What about you guys? Do have a specific website you like to use when searching for literary magazines? Let me know in the comments.

Happy Spring!

— Manuela Williams

 

How To Get The Most Out Of Your Creative Writing Workshop

Whether it’s through a weekly writer’s meetup at a local coffee shop, or a university-based MFA program, there is no doubt that workshopping your writing is one of the best ways to improve your craft (and make valuable connections with other writers).

But how can you make the most out of your creative writing workshops? As someone who has attended quite a few workshops, both at the university level and in more informal settings (hello, Starbucks!), I have come up with a couple tips on how to walk away from these sessions feeling inspired, empowered, and not like you want to gouge someone’s eyes out.

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My ideal workshop setting. Image Credit: FreePik

  1. Bring Your Listening Ears

Criticism (no matter how constructive) is not always fun, especially when it is directed at your “baby” (i.e. the short story you’ve spent months agonizing over). That being said, when you attend a creative writing workshop, the expectation is that you are there to receive constructive criticism of your work. This criticism is aimed at helping you polish your writing until it shines. When your story or poem shines, the chances of it being selected for publication go up (and who doesn’t want that?).

When your story is being workshopped, resist the urge to interrupt your reviewers and aggressively defend your work. They have taken the time to read your writing and are trying to help you improve. Listen carefully to their suggestions and see if you can incorporate them into your work. It is also helpful to take notes of what everyone says so you can look back on them later.

  1. Reciprocate

If someone is taking the time to review and comment on your work, then shouldn’t you be doing the same for them? Writing workshops are all about giving and taking. If they were just about taking, no one would really benefit from them. Before each workshop, make sure you have read and commented on the work your peers have submitted. Chances are, they have worked just as hard on their writing as you have and, because of that, deserve honest and helpful feedback.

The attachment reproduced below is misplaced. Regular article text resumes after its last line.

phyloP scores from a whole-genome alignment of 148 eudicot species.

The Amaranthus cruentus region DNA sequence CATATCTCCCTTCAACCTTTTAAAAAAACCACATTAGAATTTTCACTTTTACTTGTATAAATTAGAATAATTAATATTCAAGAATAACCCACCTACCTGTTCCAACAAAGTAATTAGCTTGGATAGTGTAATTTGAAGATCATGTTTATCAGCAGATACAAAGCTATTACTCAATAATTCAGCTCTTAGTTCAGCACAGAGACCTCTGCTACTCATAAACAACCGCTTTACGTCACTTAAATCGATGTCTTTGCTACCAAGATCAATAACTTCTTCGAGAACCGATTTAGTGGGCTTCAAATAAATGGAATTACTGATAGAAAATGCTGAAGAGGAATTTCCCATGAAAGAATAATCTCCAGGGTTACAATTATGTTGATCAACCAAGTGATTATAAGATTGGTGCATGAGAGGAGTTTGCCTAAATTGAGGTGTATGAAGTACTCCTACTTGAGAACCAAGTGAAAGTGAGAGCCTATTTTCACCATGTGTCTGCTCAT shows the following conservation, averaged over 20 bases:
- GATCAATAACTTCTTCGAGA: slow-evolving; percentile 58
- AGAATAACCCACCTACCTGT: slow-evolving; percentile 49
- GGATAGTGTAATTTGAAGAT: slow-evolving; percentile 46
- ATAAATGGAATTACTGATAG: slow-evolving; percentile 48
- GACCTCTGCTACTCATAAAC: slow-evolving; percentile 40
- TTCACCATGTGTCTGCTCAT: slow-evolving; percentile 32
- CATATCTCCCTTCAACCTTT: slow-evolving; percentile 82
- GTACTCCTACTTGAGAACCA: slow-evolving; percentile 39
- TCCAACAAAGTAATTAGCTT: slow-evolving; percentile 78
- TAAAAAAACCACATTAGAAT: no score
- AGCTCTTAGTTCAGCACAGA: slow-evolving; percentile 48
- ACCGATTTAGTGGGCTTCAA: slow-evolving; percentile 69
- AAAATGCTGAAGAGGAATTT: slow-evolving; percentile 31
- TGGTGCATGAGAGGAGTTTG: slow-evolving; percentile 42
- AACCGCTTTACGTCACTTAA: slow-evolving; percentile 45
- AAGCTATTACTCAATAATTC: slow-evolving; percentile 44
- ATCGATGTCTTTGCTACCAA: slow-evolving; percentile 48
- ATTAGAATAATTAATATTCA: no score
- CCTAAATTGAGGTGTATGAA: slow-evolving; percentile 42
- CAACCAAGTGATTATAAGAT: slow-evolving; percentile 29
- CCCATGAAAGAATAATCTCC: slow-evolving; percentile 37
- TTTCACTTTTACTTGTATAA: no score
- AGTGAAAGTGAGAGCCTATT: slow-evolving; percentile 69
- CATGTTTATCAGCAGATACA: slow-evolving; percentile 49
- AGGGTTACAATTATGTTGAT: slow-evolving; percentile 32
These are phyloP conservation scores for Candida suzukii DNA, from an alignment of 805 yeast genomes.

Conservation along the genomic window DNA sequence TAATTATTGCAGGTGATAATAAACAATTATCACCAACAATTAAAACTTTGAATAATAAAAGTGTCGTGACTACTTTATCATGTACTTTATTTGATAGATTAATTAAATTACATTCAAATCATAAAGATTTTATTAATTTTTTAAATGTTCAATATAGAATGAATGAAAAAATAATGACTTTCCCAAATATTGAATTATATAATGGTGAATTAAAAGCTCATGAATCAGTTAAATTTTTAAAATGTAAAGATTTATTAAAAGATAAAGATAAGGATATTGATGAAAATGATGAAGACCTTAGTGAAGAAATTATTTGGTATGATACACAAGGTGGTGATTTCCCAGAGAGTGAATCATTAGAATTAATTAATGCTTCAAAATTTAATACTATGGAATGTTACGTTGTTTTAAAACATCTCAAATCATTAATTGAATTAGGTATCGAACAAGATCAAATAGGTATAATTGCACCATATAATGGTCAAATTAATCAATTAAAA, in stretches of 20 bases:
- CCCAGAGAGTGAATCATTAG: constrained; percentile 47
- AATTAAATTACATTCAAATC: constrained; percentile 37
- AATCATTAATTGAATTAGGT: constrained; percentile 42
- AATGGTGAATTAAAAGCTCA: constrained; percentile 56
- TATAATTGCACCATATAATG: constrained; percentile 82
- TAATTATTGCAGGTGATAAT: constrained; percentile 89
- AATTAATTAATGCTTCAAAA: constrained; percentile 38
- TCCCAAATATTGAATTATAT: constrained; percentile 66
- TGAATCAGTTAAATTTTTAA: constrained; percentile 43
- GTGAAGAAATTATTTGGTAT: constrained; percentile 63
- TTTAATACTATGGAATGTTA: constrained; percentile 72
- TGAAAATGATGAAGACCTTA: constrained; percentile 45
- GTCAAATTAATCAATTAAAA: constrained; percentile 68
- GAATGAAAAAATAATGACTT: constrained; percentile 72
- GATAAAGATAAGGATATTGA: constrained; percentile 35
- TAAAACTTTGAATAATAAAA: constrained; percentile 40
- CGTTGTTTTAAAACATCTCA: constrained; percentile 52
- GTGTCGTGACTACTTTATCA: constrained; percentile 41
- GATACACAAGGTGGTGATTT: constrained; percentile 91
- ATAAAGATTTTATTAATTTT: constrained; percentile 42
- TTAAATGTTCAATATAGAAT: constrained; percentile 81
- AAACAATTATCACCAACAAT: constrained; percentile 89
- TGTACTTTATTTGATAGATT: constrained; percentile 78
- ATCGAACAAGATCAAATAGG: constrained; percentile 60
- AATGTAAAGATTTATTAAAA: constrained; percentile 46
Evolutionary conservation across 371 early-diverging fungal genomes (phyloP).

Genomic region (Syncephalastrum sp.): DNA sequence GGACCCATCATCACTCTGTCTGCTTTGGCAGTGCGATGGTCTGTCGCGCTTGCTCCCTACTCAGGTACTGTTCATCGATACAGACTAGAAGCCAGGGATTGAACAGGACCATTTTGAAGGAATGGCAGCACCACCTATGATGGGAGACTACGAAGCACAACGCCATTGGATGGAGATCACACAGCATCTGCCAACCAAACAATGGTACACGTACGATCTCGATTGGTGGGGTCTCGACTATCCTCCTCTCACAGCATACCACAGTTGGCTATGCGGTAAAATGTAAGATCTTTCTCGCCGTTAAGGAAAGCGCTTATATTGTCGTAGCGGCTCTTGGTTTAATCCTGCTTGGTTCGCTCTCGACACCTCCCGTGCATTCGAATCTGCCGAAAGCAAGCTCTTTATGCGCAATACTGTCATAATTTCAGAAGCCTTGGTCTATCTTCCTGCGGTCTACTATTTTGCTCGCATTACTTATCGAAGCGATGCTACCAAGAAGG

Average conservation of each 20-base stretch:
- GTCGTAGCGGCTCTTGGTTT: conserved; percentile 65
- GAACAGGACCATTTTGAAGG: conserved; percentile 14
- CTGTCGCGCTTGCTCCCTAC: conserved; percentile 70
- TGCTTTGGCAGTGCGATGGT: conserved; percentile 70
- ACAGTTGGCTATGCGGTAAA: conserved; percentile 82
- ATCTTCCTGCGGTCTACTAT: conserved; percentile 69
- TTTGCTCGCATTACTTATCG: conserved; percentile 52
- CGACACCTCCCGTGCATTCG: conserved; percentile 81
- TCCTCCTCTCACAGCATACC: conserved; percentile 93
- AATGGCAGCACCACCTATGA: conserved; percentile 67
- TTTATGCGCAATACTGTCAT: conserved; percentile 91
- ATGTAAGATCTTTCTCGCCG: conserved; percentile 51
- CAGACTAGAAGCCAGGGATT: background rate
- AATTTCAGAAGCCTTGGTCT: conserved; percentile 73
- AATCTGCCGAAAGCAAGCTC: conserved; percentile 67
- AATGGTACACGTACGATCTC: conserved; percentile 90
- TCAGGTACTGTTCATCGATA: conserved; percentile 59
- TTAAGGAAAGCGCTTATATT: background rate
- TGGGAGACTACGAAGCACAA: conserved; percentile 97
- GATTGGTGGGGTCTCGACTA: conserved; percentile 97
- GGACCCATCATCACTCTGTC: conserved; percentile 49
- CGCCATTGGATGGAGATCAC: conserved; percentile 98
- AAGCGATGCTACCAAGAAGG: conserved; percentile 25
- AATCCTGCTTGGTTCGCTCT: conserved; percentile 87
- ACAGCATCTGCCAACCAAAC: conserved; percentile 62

Going the extra mile to thoughtfully review your fellow writers’ work will not only improve your own writing, it will also help forge better relationships. If you have a good relationship with your workshop buddies, then they will be more willing to review your work in the future. Plus, having a posse of good writerly friends is just plain fun.

  1. Follow Up/Follow Through

I personally love it when a writer takes workshop comments into consideration and follows through with editing their work. Besides, what’s the point of workshopping your story or poem if you don’t plan on doing something with it? It’s always nice to let the workshop know where you are with editing and/or submitting your work for publication. It’s even better if you can say something along the lines of, “With your comments in mind, I rewrote such-and-such section of my story/poem and the theme I was going for is much clearer now.”

I also think it’s nice to follow up with your fellow writers. Ask them how their projects are going. Ask them if your comments were helpful or if they would like clarification on anything you said during your last workshop. Engage. It feels good knowing that someone is interested in your work and progress as a writer. Pass those good feelings on!

Creating a strong network of fellow artists is an important step in your writing career. Don’t let poor workshop etiquette affect your growth.

Do you have any other workshop “survival” tips? Share them with me in the comments!

— Manuela Williams